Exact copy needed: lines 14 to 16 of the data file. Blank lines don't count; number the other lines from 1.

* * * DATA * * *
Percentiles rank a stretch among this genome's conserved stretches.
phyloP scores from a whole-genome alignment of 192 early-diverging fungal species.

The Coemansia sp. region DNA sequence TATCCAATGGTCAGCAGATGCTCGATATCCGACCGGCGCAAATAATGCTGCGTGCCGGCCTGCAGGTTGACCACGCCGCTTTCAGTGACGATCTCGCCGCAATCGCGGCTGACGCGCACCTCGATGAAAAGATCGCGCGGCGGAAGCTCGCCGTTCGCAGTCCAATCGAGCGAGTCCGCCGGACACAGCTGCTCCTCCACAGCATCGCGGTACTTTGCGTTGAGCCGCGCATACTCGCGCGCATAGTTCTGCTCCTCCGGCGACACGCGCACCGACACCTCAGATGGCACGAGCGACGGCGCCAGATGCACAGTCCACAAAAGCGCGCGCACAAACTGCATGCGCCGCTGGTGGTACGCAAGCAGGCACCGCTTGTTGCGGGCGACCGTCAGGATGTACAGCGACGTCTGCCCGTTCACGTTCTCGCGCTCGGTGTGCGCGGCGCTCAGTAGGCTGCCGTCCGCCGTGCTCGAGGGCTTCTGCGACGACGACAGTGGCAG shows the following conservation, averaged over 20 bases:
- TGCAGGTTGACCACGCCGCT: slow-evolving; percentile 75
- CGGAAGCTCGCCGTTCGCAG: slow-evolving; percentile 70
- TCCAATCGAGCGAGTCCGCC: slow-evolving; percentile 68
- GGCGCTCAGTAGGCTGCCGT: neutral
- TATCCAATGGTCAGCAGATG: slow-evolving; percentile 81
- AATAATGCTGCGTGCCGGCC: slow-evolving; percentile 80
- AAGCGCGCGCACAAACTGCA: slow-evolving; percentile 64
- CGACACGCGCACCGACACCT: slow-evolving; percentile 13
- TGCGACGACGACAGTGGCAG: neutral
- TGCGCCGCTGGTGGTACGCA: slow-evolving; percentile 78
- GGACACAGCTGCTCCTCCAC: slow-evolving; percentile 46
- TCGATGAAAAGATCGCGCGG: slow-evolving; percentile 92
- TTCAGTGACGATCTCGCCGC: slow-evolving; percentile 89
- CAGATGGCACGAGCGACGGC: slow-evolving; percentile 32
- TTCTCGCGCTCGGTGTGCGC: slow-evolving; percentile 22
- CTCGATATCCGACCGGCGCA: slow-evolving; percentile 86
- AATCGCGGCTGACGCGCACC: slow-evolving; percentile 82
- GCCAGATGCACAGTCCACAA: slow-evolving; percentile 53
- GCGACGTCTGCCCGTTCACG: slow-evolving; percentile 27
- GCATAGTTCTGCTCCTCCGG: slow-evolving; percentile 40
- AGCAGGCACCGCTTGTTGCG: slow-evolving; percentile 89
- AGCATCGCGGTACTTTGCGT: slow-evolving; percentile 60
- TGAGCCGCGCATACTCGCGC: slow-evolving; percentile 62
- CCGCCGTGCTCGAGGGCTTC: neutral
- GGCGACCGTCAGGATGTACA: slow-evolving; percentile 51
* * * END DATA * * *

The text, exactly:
- GGACACAGCTGCTCCTCCAC: slow-evolving; percentile 46
- TCGATGAAAAGATCGCGCGG: slow-evolving; percentile 92
- TTCAGTGACGATCTCGCCGC: slow-evolving; percentile 89